My brother said nothing, while I detected pity and not shock in his expressions. When his classmates were gone I stared at him cantankerously. He smiled slightly, “I’m least perturbed by the gay talk, big bro,” he said calmly; “the word has become a joke these days. I feel people use it as a defence when they cannot be something they want to be,” he paused, took a sip of the orange juice I had ordered and continued, “but it’s them that I’m worried about. They don’t realise that if I were a doctor caught up in the middle of an outbreak I would be disheartened in not being able to help everyone,” he stopped and grinned at the passing waiter, “but at the same time I would know that I would do the best I can to those within my reach. While there is no ideal picture of how life ought to be, I think we ought not to feel helpless or ask what one person can do, but just go about doing it. And it’s also sad that people think that being modern means losing one’s roots or one’s manners.”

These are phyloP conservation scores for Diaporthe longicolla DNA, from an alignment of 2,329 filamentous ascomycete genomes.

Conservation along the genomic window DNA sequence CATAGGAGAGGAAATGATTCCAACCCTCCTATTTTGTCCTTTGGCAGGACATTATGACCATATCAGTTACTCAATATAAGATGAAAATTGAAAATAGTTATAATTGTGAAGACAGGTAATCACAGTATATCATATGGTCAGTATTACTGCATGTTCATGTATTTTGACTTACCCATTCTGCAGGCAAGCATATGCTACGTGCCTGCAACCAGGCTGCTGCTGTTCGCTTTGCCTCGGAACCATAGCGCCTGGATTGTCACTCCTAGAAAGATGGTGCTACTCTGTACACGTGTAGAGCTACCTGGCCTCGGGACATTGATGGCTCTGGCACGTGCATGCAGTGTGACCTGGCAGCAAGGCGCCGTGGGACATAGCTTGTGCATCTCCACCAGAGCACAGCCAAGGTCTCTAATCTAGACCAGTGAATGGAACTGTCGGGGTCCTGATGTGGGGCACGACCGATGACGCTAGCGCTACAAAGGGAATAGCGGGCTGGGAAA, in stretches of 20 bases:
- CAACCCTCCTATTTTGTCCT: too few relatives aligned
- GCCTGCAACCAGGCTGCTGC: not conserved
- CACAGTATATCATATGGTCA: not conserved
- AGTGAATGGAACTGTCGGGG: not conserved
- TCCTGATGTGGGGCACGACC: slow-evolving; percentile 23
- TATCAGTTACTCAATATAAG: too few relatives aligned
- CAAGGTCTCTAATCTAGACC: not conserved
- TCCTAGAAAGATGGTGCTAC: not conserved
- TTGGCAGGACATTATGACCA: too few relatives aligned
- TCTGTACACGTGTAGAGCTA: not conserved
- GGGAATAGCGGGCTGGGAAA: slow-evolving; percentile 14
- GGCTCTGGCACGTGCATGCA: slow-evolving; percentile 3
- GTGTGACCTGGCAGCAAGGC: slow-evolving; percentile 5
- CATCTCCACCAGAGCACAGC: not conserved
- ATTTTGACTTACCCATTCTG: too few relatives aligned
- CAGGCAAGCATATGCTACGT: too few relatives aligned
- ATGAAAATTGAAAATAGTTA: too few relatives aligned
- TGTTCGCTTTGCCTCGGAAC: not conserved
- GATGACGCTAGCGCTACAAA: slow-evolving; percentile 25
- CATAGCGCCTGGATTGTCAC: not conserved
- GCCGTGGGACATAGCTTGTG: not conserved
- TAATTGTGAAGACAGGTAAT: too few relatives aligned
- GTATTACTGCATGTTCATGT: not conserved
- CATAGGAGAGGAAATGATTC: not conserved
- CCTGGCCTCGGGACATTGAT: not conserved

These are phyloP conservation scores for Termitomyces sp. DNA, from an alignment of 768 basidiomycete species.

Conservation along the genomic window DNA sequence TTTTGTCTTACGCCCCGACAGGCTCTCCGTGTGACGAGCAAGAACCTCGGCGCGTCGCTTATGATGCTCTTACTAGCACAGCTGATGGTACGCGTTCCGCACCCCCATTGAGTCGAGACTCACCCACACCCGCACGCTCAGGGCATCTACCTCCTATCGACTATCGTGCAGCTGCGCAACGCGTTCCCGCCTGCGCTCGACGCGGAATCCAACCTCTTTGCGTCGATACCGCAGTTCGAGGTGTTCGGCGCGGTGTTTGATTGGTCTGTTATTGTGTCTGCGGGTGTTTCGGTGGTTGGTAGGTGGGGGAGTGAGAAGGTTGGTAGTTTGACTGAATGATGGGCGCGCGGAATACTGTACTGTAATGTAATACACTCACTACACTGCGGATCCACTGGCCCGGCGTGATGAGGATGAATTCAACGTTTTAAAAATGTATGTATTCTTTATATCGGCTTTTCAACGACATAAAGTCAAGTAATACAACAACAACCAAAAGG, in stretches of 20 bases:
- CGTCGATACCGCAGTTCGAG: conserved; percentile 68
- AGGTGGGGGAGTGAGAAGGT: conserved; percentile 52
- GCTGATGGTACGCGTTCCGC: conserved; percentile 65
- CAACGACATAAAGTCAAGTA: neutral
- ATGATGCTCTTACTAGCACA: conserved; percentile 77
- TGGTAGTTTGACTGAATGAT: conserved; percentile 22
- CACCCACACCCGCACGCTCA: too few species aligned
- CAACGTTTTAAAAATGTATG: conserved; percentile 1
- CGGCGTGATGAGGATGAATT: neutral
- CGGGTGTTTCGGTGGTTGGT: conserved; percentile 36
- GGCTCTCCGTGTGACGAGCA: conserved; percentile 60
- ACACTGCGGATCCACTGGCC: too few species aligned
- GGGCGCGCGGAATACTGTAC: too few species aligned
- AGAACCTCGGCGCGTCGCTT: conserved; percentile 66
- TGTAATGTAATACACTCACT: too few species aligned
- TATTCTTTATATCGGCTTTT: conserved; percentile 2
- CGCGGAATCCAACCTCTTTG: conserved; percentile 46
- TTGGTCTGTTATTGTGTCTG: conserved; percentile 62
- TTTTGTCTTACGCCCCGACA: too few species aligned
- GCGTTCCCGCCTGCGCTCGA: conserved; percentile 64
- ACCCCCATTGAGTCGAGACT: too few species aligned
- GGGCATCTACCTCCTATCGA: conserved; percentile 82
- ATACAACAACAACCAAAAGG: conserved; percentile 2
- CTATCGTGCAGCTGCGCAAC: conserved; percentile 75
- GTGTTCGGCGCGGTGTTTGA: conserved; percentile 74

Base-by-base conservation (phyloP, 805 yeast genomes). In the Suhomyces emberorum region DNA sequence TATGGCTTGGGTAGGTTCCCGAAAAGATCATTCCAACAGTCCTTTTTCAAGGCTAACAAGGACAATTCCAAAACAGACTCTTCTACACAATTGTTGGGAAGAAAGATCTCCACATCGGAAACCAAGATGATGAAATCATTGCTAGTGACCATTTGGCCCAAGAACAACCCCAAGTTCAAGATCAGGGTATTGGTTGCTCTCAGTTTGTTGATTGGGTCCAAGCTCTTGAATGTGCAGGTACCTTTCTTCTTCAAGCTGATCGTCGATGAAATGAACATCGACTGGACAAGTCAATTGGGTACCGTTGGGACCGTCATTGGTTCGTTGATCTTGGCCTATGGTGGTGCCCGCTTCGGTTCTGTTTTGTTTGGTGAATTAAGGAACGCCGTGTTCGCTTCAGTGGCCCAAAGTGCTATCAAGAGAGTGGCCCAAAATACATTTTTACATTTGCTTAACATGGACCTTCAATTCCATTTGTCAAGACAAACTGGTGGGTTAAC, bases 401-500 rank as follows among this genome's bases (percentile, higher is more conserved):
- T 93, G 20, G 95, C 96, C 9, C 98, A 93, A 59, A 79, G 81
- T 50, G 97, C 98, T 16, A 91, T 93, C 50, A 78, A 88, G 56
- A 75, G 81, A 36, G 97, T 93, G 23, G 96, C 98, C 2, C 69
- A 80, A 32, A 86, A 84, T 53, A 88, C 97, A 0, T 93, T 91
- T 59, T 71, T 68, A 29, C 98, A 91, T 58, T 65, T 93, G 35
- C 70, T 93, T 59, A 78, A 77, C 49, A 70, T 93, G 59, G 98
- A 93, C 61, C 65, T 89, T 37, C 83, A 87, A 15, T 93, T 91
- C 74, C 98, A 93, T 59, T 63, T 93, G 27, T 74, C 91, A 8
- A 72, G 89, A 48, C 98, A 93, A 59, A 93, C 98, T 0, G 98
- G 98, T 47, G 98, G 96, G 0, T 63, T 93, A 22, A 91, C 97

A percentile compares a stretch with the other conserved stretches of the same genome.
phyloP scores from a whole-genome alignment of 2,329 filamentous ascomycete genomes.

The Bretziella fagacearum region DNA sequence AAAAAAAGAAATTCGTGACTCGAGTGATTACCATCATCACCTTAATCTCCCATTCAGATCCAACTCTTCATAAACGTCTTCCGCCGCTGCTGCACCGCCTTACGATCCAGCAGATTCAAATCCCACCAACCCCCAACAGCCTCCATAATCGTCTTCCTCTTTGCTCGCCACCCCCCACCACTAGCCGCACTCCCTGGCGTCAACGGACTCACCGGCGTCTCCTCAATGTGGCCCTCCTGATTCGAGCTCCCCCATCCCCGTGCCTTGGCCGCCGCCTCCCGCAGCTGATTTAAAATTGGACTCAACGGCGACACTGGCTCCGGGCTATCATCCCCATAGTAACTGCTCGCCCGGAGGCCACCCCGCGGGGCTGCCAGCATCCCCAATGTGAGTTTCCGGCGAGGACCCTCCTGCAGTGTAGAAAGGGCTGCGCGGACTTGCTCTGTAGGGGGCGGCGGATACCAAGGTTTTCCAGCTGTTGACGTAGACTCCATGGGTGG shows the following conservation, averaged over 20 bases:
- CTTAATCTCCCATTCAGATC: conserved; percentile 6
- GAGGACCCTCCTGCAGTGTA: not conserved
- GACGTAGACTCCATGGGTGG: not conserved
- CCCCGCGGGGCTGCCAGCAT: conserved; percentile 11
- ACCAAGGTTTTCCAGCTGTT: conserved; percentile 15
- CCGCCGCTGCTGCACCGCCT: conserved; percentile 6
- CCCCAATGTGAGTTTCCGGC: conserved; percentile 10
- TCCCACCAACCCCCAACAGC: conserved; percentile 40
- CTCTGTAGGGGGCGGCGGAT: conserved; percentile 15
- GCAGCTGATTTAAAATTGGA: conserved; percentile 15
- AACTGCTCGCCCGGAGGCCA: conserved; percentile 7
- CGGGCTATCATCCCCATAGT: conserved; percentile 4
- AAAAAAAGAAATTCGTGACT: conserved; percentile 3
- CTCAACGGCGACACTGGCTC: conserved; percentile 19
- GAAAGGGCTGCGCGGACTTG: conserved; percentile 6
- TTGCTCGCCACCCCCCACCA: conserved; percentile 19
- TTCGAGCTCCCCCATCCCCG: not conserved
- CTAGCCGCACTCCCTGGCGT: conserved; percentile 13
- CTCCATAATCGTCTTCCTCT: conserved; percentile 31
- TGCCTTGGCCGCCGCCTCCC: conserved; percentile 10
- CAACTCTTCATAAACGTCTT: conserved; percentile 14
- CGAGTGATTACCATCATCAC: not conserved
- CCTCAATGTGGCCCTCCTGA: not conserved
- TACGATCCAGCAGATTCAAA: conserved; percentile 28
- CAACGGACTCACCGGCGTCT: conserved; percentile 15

As I watched him speak, my mind floated to the images of the little boy I used to take care of – wipe his mouth when he messed up, draw him out of a brawl when he knew he couldn’t fight physically but had the strength mentally, help him clean up when he had fractured his hands. I also realised that we usually look up to people older than us for strength and here I was finding not only answers to my article, but also solace in my own sibling who was ten years younger than me. That’s when I remembered that even as a kid he never troubled anyone of us. What made me swell with pride was the fact that he sought jobs to make the pocket money he spent on his friends and women instead of reaching into the family’s old wealth. In time I had quite literally found a bit of my soul in him and as much as I tripped on the confident cool dude that he was, I also admired that he was just what anyone would desire to be, modern and yet someone who had not forgotten his roots. I wrapped my arm round his neck and with my elbow on his shoulders we walked to our car, easy and pleased that I had alongside me a proud part of India’s future, under whose casual, modern skin was firmly etched the reason and reality of life.